Once you've made a heap of bears to your own designs, getting limb placement isn't a problem, but when you are new at it...it can be a major headache...so that tip was kinda directed more at helping those who are still a little overwhelmed but it. :lol:
I haven't heard of using pliers to tighten locnuts...I use a T shaped handle rachet like Jenny uses....very easy on the hands.
You can loosen locnuts a turn or two without stripping the plastic sleeve inside.
If I turn a locnut back even half a turn after tightening it....and then manouever the arm..it will be looser. Then if I try to tighten it a tad again, and then manouever the arm again...it goes loose again. That's my experienece anyway. But hey, whatever works for you...isn't that the TT motto!
Jenny..I used to use super glue to glue them..but that was before I knew there was gel super glue...and once or twice I made a dreadful mess with the stuff dripping down the thread...not pretty! I must try the gel, I did by some for eyelids.
I'd be really interested to hear how your hubby/dad cut the discs. I have heard a few people from the USA say they do this but I think you must have different tools to what we have here.
We use a holesaw...but unfortunately as we go down in size, we are unable to alter the size of the drill bit and so end up with holes too big in the centre. I have the right attachment to make 40mm discs..but that's all. I would like to be able to make our own as I sell quite a few through my Bear Cupboard website and find it difficult to compete with the 'supply giants' when it comes to discs as they have greater buying power. So far, I've decided that the only way I can make the holes smaller is to have a special jig made so the holesaw can be fitted with a smaller drill bit. I'd appreciate any advice on this.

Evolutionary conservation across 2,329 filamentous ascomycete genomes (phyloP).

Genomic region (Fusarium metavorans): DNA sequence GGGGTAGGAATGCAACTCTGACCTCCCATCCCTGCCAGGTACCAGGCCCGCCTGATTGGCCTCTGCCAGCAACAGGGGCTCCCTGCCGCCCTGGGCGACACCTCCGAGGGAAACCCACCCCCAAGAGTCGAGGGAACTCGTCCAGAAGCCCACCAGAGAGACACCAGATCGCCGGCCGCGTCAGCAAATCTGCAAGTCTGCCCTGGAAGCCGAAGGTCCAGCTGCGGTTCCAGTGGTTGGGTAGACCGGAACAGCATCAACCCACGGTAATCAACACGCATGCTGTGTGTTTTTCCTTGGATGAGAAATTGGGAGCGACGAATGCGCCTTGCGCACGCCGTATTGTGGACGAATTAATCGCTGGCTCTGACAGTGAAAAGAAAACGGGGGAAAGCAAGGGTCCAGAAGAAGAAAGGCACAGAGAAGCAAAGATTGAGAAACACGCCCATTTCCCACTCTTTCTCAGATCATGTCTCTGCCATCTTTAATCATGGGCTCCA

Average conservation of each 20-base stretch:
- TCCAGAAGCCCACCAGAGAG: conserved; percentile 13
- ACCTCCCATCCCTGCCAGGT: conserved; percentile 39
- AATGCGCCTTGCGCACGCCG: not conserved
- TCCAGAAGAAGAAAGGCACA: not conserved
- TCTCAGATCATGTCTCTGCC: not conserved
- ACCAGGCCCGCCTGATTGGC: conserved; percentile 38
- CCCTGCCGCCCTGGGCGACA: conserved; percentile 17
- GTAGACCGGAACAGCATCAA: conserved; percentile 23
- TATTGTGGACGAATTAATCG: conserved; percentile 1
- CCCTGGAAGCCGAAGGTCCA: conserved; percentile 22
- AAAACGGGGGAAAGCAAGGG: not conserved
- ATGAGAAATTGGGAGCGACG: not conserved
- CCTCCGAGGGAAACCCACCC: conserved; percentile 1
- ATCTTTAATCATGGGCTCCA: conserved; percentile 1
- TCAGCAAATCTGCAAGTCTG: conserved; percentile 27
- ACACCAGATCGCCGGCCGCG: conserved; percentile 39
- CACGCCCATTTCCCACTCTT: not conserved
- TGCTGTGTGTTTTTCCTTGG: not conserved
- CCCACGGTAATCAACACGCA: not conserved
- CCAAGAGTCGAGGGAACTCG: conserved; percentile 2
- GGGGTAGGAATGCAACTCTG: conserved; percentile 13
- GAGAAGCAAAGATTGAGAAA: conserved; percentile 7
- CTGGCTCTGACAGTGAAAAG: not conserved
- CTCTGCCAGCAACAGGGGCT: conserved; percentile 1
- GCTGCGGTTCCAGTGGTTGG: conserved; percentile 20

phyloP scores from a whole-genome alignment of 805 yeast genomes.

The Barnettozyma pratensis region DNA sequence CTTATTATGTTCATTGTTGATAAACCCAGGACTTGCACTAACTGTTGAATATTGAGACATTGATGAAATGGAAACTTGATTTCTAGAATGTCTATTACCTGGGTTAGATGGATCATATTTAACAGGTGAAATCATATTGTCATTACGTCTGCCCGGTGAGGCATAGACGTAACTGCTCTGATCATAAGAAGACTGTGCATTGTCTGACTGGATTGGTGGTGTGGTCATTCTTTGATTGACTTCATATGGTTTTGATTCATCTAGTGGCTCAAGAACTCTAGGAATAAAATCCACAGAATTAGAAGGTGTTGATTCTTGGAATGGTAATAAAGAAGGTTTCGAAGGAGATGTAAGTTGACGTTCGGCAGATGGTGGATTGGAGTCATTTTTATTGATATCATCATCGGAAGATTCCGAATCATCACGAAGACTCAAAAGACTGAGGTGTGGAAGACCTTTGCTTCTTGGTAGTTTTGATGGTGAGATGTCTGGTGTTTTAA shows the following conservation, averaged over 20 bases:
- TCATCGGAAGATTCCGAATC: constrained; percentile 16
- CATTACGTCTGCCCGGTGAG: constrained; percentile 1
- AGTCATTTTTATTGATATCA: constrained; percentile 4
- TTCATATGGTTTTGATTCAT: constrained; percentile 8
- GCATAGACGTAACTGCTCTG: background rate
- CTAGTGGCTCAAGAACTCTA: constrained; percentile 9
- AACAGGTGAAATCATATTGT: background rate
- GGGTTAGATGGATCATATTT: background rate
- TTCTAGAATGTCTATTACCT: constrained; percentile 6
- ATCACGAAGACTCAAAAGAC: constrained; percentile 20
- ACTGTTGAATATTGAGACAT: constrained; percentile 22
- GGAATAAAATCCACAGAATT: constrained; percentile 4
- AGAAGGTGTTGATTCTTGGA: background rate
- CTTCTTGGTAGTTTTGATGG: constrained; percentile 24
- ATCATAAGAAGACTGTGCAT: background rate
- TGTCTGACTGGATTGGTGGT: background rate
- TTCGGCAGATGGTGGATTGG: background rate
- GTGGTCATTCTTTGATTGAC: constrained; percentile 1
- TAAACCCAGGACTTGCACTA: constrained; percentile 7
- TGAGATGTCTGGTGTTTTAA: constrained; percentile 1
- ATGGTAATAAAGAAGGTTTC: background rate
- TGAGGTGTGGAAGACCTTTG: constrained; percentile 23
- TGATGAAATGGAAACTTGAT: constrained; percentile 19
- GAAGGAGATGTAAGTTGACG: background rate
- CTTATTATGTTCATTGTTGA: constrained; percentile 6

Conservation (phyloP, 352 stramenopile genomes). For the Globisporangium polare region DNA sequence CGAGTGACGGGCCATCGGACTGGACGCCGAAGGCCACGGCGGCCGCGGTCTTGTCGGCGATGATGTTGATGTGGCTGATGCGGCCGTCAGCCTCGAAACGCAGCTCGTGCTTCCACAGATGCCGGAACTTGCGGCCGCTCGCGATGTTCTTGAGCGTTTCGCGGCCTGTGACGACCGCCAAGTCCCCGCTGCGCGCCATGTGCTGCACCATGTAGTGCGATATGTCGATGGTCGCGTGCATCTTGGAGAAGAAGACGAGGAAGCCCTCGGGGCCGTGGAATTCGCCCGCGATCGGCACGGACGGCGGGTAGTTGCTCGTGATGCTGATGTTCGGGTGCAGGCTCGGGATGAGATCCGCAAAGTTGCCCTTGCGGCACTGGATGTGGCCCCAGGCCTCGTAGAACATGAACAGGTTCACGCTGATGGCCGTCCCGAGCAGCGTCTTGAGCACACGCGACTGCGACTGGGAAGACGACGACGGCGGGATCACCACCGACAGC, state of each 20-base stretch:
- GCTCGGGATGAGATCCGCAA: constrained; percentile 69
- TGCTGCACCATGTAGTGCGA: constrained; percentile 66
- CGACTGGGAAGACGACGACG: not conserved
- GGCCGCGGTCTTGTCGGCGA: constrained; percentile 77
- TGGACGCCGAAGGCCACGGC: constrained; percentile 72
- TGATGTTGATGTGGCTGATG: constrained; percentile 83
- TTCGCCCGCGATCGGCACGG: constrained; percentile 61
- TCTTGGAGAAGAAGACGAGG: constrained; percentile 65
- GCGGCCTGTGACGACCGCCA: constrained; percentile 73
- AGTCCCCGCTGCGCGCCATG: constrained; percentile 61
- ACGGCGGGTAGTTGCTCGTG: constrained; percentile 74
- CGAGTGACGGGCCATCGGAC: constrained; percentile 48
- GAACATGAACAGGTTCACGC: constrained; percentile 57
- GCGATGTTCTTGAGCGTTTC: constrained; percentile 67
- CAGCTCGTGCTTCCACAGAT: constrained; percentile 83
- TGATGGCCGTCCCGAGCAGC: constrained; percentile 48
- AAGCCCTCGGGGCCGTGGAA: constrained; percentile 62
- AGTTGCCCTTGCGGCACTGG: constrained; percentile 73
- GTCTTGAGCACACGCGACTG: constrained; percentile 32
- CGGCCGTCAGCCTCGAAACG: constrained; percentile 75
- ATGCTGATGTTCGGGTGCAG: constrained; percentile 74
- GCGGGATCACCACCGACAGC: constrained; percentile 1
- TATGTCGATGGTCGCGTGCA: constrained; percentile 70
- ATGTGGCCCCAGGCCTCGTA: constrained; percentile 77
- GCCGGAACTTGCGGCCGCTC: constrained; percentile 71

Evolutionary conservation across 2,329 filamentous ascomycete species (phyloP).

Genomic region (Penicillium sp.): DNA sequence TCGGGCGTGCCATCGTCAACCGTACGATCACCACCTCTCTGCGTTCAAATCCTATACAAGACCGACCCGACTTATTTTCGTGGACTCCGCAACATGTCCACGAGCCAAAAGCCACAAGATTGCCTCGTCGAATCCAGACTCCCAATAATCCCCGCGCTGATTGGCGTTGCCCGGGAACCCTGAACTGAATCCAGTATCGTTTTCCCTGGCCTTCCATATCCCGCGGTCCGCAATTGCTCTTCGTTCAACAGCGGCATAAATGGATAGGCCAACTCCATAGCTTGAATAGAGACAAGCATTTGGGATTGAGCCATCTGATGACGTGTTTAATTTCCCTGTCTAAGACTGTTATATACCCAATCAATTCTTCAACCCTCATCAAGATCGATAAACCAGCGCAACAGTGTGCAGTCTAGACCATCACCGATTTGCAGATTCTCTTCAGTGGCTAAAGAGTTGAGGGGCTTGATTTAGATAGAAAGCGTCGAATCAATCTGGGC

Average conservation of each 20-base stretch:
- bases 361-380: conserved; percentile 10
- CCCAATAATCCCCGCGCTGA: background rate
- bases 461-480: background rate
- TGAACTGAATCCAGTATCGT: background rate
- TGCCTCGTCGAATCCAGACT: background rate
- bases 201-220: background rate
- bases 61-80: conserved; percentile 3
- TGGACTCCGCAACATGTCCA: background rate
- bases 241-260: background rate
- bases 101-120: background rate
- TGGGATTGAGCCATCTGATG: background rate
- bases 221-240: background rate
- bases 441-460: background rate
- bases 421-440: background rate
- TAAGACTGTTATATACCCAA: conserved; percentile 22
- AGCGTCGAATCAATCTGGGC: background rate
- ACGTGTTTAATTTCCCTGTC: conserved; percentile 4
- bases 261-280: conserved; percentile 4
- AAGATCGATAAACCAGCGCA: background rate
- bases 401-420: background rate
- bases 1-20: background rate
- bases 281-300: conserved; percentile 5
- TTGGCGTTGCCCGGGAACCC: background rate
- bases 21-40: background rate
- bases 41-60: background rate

Jane was it you who mentioned on another thread that you have had a disc/bolt set break off? Maybe you need to use more glue?? I use a ton more and haven't had that problem. From the pics you posted there isn't much glue there. Then again, if you are using superglue...you wouldn't expect to see much.
Shantell This is a good thing.....and you will cope. Wait until you're feeling experimental!
Wasn't me who had one break. But I do know of someone who did have one break on them. I use a very strong glue called ProBond. It works great and no mixing like the epoxy which I could never get right!! I looked for the gel superglue and couldn't find it. I will have to have another look for it.
OK, I'm not trying to be the devil's advocate here but I'm not sold on this method for so many reasons. :twisted: I know you'll all have me sold on it by the time you are done with me.
So, you glue the end of the bolt to the washer or to the disc or to both? Some how something has to be glued to the disc if you are going to hold that disc that's in the limb to tighten the locnut on. What the heck am I missing here?
Next, what does the t-handled tool look like? Picture please??
Then, do we know just how long that glue will actually hold? Especially if glued to a hardboard disc.
And I'm guessing then, that disc inside the limb never moves so won't there be friction on the limb material as it slides against the disc when moving that limb?
Hayley, I've read your instructions so many times.... what am I missing????? Help!
I'll be gluing some this arvo so I'll take some pics.
Yes...you glue the washer to the bolt and also to the disk...all in one go.